In a world of rapidly changing technology and more data and information available than ever before, making decisions about what to do with data can be hard and perhaps even daunting. I am hardly surprised that sometimes clients as well as researchers seem baffled by where to start. At Talent Plus ®, we partner with our clients to collect and dig into all kinds of data – individual talent profiles, team talent composition, engagement and job performance, to name a few. Our job is to address and solve problems central to our clients’ interests. If you yourself and collectively as a research team want to get to this point with your clients, you have to avoid the pitfall of never-ending analyses, overwhelmingly massive data files and seemingly disparate findings. The danger is that these pitfalls can emerge from research endeavors lacking guidance and a clear framework. My answer in these situations is perhaps overly simplistic, but follows something I believe to my core: researchers need to channel their collective energies to focus on what matters most to the client. No amount of data is too great once the group’s focus is narrowed and the approach is tailored to produce as much knowledge as possible about what you agree to study. Great data scientists and researchers know that not every tool to use is a hammer, and not every problem is a nail. So how do you get to this point where you can engage in analytics that matter most to you, and know your research team does not see everything as a nail?

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Who’s responsible for developing the leaders of your organization’s future? Recent research from DDI’s Global Leadership Forecast suggests that 2/3 of organizations have programs in place for identifying and developing high-potential leaders and that in 85% of those organizations senior management is responsible for identifying and developing those individuals. But it’s a tricky needle to thread for a senior management team. Four key questions help. Who? How many? How? Why?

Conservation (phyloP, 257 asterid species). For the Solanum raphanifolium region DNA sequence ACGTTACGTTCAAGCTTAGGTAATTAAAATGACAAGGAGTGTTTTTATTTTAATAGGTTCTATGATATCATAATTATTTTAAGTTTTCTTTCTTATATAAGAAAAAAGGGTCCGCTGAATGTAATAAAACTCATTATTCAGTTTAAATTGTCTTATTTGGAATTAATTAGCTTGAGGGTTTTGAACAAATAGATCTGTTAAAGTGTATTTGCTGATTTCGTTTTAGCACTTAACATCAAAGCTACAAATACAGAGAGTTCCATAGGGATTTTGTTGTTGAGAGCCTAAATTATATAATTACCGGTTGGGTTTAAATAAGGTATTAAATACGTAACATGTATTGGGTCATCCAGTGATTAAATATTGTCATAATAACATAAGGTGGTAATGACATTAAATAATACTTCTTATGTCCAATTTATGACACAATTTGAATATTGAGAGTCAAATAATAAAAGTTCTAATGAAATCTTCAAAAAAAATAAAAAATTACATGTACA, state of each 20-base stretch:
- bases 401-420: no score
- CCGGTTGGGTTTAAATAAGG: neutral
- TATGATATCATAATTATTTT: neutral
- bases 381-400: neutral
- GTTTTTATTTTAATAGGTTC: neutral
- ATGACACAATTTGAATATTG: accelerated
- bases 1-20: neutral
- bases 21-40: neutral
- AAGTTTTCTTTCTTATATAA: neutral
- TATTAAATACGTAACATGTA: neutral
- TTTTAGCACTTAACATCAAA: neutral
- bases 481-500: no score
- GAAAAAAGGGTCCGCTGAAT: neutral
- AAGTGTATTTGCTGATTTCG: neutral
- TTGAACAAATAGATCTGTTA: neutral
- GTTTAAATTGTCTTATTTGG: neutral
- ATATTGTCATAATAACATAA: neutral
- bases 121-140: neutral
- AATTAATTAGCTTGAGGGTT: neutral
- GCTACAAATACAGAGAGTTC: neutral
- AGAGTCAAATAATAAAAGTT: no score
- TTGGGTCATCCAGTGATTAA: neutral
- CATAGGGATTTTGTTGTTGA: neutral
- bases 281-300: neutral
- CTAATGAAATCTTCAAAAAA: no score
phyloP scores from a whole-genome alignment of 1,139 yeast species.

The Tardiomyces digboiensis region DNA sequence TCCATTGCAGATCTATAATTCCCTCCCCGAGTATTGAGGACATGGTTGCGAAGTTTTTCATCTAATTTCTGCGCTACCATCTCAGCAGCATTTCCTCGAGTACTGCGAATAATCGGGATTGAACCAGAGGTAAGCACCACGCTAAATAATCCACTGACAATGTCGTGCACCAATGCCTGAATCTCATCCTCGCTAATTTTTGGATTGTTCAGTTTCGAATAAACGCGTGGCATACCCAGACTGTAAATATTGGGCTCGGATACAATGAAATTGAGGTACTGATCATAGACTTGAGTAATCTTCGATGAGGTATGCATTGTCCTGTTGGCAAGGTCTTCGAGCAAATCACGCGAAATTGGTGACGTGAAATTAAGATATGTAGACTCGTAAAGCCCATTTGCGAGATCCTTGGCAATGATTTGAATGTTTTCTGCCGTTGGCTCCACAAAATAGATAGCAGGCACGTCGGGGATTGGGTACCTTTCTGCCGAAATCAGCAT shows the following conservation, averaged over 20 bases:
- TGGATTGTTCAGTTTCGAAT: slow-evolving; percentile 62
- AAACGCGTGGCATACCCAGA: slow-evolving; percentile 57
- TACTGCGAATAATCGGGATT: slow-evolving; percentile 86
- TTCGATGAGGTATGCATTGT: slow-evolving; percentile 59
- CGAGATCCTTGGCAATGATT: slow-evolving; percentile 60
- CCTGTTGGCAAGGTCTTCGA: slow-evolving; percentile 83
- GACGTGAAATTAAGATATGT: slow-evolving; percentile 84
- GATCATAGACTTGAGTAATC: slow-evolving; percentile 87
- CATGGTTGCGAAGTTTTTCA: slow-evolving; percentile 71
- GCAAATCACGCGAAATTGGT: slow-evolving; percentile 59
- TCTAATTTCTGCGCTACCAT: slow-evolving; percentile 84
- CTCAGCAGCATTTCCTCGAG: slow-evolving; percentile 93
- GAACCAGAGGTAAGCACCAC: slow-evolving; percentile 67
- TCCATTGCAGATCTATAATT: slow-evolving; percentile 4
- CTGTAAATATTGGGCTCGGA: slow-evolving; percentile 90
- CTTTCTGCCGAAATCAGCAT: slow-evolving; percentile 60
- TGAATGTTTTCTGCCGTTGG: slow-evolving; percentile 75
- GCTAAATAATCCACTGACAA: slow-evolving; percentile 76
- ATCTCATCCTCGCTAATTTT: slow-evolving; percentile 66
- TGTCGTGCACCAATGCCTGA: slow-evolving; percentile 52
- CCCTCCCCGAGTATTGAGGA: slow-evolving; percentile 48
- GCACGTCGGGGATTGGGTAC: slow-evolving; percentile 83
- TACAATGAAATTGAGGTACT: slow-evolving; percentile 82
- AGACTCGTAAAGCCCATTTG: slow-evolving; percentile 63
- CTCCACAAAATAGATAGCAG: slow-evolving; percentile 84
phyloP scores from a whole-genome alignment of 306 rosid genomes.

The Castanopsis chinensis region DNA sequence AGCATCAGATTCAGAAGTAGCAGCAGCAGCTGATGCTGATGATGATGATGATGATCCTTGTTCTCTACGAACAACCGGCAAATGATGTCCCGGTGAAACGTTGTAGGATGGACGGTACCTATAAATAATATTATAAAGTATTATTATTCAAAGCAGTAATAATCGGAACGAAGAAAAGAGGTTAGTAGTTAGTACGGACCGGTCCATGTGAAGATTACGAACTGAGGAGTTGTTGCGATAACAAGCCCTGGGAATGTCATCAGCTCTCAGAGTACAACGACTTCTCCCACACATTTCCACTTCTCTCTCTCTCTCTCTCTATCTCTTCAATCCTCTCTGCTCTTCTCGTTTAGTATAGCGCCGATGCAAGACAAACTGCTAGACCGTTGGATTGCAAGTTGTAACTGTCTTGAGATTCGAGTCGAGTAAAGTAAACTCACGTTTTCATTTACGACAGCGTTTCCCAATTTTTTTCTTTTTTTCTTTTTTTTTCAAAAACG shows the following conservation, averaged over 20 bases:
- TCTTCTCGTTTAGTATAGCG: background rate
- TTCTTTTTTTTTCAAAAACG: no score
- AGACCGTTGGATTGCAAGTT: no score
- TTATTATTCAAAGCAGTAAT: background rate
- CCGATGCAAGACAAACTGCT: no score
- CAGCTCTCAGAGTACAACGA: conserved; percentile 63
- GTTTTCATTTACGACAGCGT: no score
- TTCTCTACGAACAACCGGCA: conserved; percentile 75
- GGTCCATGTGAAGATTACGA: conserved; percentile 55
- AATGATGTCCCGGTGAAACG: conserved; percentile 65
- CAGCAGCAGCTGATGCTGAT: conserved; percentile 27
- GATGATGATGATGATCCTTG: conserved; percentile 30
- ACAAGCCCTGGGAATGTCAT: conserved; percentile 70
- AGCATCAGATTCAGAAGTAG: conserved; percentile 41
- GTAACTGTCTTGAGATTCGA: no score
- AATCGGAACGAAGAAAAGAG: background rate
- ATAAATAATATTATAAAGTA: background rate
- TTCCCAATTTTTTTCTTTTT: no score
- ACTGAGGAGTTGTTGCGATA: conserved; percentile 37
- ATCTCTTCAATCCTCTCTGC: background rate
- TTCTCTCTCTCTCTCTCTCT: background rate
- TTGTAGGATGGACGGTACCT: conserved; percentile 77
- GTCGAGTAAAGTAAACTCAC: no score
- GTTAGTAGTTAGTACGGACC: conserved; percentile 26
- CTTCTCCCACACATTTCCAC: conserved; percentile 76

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Let’s start with this premise:

Without the right talent, all bets are off on sustainable growth and profitability for any organization.

Singapore buys into that premise and, over the next five years, will be doubling down on talent development as a critical driver for the country’s continued economic growth.

As Singapore celebrates 50 years of independence in 2015, the country’s leaders are looking ahead. They plan to provide SkillsFuture Credits for every Singaporean that never expire and to add regularly scheduled “top-ups” to fund periodic development infusions. Individuals can use these credits to pay for the learning and development opportunities of their choice. Singapore’s investment will be huge. They plan to spend an average of over $1 billion per year over 5 years to implement the full package of SkillsFuture measures.

Singapore’s strategy for ensuring continued growth and economic development for the next 50 years is to invest in talent development. How will they get the best return on that investment?

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Cruising down the side of a mountain at a screaming pace, I was feeling rather confident in my mountain biking abilities. Until I realized my brakes went out…completely out. At this point, I began to scream along with my screaming bike down the path. I then noticed a large log up ahead. I kept thinking to myself, “Don’t hit that log. Don’t hit that log...whatever you do, do NOT hit that log.” Then….BAM! That’s exactly what I hit, and I hit it hard.

I’m sure you’ve all had similar experiences and can relate to this well-known phenomenon.

You steer where you stare!

What has your attention in your career?

What are you fixated on?

Where you spend your time focusing is inevitably the direction you will go.

Do you spend your time thinking about those pesky traits that are a struggle for you in hopes of “fixing” yourself or to improve in some way? Or do you spend your time doing more of the things you love and can’t seem to get enough of?

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In today’s world of rapid advances in technology and product development, a leader’s attention is justifiably drawn to understanding and implementing the details associated to these advances.

The attention a leader could otherwise devote to team members frequently diminishes to a point that the relationship between a leader and his/her team members erodes. The more a leader attends to management, the less he or she can devote to leading team members. Yet a leader’s team represents the engine and drives positive change and advances. A leader must decide if it is wiser to focus upon technology changes and product development or more important to lead his/her team members through strong relationships and mentoring. Leaders should reflect upon and determine if their time and energy is more aligned to things or team members. If it is things, perhaps the leader is more of a manager than a leader.

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